An exhibition of exquisite paintings by M A Bhatti and Tabassam Rizvi opens at Nomad Art Gallery here today (Thursday).
Artist and art professor Mohammad Ali Bhatti’s recent paintings are about people, spiritualism, and contemporary issues of the land. He considers it his social and moral obligation to explore and widen understanding of the oppressed through rational expression.
“Portrait painting is my passion; however, I am equally contented with contemporary expressions. The real enjoyment of art for me has been the process of painting and the intuitive exploration of the unseen. I treat surfaces with dynamic colours, vivid tonality, texture, and juxtaposition of forms and figures in the composition. I like to use calligraphic forms that evolve and emerge on surface with energetic brush strokes coupled with illusions of appearance and disappearance of elements within the picture plan,” M A Bhatti reveals in a statement.
The artist maintains visual interest through the interplay of various elements and traditional patterns that subtly moves through the composition. Spontaneity, bold expression, visual complexity and aesthetic sensibility remain his focus.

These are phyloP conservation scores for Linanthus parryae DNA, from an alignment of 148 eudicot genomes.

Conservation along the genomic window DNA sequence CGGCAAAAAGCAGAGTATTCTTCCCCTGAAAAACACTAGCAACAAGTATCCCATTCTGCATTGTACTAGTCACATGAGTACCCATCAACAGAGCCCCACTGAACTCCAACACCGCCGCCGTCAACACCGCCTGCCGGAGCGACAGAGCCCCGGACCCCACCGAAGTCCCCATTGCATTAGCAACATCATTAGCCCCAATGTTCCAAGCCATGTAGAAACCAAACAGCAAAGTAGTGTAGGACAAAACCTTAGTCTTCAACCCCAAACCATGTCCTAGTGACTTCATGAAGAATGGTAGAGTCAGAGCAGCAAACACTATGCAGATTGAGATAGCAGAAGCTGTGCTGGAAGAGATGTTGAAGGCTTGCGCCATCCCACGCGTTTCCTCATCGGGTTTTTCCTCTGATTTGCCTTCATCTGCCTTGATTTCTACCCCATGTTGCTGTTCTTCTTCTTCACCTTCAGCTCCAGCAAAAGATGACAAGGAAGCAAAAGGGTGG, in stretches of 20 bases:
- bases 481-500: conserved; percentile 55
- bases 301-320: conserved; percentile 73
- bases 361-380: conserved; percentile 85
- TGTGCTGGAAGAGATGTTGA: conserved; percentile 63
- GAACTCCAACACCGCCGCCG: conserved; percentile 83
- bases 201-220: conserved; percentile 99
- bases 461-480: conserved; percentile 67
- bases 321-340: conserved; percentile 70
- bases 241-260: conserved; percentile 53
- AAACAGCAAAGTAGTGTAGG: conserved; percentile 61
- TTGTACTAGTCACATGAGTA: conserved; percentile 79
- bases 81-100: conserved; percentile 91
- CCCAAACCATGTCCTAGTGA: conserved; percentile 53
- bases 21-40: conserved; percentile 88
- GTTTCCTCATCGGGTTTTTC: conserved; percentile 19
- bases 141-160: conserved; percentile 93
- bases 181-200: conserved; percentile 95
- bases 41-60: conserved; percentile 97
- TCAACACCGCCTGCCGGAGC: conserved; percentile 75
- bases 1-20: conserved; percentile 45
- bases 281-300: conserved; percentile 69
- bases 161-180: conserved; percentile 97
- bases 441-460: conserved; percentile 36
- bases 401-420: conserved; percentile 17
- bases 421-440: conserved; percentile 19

Tabassam Rizvi has painted women radiating an aura of light, colour, warmth and radiance, with a focus on the fleeting forms and their expressions, enhanced by the effects of light and shade. “Impressionistic strokes create a mystery associated with form and expression, leaving a lot to the imagination of the viewer,” the artist states.
Tabassam believes that the canvas of life is filled with movement, colour, texture and strokes that may be bold or soft, depicting its different facets.
“For this exhibition, I have experimented in Encaustics, or hot wax painting, which is one of the oldest forms of recording images. I apply layers of the medium to create textures and transparency. “The hot wax medium is composed of purified beeswax, resin and coloured pigment. While painting, the medium is kept molten on a heated palette. Painted on an absorbent surface, each layer applied is heated to fuse it to the surface. The oldest encaustic panel paintings date back to the Fayum mummy panel portraits from Egypt dating back around 100-300 AD,” Tabassam mentions.
Both artists have numerous solo and group exhibitions to their credit. The exhibition will remain open until April 30.